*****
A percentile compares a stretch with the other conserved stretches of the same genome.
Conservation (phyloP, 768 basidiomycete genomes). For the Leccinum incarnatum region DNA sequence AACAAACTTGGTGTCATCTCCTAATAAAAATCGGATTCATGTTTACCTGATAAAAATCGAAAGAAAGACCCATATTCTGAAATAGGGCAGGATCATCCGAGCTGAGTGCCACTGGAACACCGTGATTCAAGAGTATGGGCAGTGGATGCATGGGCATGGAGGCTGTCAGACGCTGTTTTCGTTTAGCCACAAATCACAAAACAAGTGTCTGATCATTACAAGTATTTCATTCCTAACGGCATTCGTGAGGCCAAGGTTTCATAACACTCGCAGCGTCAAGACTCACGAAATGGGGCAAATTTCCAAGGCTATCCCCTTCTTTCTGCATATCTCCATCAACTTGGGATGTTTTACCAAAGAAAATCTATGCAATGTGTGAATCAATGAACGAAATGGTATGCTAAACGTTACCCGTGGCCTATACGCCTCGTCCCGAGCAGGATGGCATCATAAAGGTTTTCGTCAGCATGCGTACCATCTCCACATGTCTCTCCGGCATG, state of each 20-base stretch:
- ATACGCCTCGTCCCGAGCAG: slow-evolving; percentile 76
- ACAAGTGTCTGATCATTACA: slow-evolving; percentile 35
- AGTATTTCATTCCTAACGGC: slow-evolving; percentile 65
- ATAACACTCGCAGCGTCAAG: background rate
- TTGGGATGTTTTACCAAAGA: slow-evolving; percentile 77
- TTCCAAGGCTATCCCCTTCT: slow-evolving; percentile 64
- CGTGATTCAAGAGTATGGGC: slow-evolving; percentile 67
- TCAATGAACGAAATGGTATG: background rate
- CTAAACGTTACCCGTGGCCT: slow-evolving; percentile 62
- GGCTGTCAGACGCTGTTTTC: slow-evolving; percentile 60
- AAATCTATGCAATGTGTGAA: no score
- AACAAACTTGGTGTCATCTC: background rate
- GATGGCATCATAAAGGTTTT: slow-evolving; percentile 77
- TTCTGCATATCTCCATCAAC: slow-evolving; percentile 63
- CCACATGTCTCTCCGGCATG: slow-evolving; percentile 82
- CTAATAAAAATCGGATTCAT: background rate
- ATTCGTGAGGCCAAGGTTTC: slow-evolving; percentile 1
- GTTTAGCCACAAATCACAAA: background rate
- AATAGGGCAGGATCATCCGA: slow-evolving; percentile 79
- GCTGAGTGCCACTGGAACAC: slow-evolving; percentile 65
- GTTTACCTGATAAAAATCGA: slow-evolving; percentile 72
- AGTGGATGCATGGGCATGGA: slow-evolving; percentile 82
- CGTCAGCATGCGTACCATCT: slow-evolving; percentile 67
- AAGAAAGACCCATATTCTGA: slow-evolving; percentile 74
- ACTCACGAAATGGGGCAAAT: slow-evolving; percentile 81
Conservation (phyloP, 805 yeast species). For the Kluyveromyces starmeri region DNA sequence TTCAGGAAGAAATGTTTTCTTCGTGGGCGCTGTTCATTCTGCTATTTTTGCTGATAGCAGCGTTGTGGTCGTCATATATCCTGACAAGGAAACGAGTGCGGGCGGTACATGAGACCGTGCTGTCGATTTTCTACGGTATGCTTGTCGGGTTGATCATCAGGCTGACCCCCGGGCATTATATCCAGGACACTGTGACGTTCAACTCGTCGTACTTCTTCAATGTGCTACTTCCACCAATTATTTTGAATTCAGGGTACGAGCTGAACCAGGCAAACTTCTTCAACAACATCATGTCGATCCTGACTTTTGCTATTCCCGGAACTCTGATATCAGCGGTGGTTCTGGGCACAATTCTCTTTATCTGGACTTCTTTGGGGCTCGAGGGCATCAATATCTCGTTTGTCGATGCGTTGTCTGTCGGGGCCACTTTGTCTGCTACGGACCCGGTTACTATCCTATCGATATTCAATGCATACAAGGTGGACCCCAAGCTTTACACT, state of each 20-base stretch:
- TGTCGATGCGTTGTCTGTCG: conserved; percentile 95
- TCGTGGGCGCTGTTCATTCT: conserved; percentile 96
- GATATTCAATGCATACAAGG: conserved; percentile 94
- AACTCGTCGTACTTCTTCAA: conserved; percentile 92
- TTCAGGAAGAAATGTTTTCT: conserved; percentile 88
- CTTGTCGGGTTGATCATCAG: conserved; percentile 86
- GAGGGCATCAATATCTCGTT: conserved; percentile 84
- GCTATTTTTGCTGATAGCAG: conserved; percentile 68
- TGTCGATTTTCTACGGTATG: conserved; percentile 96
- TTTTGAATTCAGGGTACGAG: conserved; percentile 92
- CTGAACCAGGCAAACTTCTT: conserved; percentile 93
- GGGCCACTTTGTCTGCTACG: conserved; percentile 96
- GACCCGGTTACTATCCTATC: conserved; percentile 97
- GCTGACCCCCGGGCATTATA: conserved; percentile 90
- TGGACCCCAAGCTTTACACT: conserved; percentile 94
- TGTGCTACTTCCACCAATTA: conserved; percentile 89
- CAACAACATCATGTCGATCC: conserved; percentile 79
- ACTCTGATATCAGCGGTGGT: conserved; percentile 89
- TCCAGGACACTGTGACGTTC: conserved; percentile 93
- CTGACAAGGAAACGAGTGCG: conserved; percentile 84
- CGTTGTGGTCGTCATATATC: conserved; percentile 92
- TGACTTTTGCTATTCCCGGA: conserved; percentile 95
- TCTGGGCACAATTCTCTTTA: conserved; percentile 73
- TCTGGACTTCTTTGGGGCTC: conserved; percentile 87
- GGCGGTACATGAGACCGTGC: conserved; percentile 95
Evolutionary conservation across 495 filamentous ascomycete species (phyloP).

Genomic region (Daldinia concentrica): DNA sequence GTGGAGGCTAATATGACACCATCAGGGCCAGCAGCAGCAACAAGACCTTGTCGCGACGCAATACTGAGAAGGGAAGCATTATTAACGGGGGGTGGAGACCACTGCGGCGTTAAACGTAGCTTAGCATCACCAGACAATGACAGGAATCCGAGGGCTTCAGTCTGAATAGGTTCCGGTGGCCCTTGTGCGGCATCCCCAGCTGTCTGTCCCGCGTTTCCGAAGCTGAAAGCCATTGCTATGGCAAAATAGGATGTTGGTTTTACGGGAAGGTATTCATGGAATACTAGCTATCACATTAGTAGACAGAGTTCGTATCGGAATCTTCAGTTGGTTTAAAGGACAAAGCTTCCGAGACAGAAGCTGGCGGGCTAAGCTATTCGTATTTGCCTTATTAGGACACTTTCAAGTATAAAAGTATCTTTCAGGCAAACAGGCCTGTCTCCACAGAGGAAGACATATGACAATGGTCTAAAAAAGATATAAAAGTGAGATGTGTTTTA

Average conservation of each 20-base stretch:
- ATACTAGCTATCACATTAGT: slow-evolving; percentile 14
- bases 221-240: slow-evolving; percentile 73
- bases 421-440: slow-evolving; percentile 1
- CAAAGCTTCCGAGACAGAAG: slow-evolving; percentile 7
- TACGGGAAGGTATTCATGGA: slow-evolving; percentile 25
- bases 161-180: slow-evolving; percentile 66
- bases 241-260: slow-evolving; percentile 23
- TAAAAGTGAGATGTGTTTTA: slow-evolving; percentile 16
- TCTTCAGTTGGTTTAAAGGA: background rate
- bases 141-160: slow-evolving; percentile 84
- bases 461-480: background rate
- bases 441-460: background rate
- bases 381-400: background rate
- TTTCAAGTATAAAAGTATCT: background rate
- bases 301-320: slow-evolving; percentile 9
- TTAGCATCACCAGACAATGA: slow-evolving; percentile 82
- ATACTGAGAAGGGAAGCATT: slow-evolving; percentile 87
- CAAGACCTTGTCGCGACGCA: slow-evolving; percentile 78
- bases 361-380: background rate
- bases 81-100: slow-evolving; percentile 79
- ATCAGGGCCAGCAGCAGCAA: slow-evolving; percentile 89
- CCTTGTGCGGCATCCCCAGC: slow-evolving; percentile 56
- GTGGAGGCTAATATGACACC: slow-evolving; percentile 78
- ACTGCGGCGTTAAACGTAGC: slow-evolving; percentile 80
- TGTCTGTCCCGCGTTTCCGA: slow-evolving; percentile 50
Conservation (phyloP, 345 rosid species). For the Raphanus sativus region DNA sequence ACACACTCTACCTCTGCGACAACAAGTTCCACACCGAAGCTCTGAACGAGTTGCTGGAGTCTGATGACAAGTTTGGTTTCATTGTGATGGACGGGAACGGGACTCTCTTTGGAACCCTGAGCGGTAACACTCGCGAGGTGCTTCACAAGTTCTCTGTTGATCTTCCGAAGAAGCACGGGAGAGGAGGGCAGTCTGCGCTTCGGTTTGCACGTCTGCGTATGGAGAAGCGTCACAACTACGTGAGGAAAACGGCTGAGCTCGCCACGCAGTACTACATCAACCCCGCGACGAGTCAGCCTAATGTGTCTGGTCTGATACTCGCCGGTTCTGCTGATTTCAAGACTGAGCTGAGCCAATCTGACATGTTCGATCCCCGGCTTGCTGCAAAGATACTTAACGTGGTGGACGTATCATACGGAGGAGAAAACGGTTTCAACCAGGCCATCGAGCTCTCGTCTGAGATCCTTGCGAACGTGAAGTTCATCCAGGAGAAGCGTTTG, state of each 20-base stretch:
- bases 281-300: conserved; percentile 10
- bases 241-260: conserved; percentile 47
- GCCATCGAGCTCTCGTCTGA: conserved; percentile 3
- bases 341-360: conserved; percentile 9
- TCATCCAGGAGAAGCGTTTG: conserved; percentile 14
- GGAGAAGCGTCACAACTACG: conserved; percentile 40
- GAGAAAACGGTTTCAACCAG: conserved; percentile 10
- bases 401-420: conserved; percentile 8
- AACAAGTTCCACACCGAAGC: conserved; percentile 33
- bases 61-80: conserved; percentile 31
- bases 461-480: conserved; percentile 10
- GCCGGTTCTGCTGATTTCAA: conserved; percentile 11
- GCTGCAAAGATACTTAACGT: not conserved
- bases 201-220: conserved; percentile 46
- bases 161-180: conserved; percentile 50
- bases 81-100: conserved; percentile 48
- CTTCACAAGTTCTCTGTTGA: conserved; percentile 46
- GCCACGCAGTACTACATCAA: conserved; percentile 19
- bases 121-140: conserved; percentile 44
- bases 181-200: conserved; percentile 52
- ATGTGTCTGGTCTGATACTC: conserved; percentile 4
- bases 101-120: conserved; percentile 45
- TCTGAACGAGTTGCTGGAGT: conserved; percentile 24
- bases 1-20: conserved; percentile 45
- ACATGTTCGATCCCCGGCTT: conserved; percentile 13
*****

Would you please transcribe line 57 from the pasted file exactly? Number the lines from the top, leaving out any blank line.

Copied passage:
- ATACTAGCTATCACATTAGT: slow-evolving; percentile 14